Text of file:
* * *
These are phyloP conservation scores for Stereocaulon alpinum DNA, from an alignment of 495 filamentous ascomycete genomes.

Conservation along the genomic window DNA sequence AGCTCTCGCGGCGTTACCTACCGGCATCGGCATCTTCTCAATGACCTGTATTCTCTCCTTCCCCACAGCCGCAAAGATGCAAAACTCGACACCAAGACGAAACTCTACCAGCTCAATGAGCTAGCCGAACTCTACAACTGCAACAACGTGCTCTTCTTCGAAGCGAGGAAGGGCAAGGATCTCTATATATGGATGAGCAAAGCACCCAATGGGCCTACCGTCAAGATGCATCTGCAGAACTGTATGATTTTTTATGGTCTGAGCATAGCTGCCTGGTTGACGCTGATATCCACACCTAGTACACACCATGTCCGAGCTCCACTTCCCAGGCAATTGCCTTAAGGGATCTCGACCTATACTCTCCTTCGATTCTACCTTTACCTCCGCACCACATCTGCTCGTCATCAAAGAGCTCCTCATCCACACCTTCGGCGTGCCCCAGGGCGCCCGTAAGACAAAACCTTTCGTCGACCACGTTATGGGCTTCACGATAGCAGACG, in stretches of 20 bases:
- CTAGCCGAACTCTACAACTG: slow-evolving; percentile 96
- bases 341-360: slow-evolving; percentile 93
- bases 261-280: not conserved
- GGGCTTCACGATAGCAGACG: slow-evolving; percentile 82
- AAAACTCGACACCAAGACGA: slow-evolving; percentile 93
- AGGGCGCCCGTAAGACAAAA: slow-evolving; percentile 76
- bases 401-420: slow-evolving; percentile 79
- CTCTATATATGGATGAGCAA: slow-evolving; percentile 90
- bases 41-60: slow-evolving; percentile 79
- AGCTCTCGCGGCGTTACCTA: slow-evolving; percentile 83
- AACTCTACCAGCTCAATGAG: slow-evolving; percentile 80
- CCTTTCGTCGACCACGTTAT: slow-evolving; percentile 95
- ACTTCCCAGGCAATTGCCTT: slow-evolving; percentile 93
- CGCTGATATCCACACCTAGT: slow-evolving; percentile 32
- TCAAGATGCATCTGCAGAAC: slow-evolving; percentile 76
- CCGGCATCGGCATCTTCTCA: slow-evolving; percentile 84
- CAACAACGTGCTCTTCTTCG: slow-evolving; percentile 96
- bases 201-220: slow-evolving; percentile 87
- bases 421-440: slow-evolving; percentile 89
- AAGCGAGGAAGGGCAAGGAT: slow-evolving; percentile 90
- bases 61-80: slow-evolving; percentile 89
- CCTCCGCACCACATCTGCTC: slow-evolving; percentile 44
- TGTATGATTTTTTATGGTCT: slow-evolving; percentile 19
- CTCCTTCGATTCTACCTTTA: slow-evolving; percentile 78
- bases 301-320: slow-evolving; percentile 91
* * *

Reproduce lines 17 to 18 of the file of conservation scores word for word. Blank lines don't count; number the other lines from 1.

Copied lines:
- TCAAGATGCATCTGCAGAAC: slow-evolving; percentile 76
- CCGGCATCGGCATCTTCTCA: slow-evolving; percentile 84